Editorial: School districts aren’t protecting students

Students must be able to feel safe from harassment on campus


  When a student goes to class, they have the right to feel as safe as possible.

  Does our school district agree?

  After allegations of sexual harassment by Woodcreek High teacher Douglas Mason recently came to light, many people began to voice their opinions via social media, and the Roseville Joint Union High School District released a statement to the public.

  In this statement, however, the district seemed to care more about the press surrounding the event than the brave students who came forward with their stories.

  Don’t get us wrong – we aren’t saying the district doesn’t care about us, but instead we think their priorities were not sorted.

  After being put on administrative leave last spring, Mason was transferred to a split assignment at Roseville and Oakmont. Then, he was again put on leave – but not until the story of his alleged harassment appeared in the local media and went viral on social media.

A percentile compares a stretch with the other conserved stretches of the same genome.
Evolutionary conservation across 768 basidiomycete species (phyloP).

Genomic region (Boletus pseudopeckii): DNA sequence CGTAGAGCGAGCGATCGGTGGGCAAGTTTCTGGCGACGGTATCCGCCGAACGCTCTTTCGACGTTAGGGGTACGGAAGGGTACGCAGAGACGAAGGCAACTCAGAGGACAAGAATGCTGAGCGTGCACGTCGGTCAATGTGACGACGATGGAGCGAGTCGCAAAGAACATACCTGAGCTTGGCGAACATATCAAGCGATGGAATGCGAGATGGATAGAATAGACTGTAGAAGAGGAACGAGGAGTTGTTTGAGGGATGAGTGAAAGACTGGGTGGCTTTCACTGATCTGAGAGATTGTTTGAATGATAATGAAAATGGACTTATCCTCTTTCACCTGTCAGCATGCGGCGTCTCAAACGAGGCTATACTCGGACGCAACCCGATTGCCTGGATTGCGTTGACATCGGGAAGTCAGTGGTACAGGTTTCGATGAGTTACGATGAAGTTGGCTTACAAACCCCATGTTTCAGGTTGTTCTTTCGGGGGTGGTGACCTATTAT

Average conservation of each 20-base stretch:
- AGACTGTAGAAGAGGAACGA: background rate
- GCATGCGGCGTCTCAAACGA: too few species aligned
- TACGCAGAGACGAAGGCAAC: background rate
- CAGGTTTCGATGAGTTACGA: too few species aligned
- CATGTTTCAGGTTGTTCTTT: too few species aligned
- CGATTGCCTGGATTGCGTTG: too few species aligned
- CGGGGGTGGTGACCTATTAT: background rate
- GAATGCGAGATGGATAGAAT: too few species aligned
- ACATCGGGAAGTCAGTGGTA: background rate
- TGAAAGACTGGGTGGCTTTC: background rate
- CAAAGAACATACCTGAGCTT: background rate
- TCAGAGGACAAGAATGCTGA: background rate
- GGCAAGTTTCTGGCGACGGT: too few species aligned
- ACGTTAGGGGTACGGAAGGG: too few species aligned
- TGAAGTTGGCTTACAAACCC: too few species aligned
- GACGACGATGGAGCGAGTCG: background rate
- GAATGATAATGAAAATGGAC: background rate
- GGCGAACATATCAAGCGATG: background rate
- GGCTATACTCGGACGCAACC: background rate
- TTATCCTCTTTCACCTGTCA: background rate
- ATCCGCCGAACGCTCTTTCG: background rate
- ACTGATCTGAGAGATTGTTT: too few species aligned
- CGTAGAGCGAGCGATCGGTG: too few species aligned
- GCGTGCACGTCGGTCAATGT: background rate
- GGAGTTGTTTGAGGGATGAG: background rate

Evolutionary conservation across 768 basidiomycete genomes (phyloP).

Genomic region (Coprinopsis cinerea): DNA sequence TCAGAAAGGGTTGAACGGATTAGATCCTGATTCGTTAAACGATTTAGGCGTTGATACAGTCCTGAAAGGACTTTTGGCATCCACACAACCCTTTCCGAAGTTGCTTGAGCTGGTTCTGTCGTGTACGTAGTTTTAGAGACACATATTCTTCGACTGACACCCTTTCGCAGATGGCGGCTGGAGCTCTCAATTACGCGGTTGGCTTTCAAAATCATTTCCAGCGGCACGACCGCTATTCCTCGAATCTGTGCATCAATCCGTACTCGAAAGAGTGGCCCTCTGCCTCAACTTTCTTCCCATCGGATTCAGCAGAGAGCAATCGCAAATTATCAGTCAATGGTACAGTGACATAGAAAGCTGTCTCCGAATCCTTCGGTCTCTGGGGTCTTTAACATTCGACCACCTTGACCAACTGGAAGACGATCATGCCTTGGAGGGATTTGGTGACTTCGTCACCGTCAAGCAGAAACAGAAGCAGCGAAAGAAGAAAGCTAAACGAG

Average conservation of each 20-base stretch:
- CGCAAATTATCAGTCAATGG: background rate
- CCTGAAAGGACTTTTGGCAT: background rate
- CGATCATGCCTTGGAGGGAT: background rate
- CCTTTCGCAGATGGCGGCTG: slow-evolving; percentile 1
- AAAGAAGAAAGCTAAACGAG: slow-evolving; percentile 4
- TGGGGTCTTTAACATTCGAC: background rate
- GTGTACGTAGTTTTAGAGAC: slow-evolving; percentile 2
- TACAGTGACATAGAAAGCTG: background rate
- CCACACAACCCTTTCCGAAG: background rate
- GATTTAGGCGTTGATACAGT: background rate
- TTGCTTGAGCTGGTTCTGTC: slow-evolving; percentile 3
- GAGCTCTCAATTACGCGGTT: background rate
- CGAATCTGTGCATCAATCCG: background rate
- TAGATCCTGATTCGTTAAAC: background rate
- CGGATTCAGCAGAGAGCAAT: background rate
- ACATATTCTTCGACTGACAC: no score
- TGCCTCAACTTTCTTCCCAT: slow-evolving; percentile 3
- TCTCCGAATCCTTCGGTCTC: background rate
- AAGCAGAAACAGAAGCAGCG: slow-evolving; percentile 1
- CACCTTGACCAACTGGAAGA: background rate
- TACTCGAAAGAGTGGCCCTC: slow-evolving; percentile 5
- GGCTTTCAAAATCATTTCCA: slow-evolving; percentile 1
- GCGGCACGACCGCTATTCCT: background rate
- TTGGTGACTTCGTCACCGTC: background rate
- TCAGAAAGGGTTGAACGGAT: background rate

He never should have been allowed to return to the classroom.

  After the district investigated the claims of a Woodcreek student, a 14-year-old girl, Mason was reassigned to two new schools for the start of the 2017-18 school year. The transfer by the RJUHSD opened up another pool of students to be potentially harassed by Mason.

  This is similar to how the Placer Union High School District handled a case of sexual harassment at Del Oro High. A band teacher’s inappropriate conduct led a student to leave school and be isolated from her friends, but the district didn’t put the teacher on leave because the teacher “didn’t do anything criminally wrong” according to a sheriff.

  Why are students being harassed everywhere by adults they simply can’t avoid? Because school districts aren’t protecting students as they should.

  And, sadly, our school district is on a long list of public school districts that must rethink how sexual harassment affects students everyday.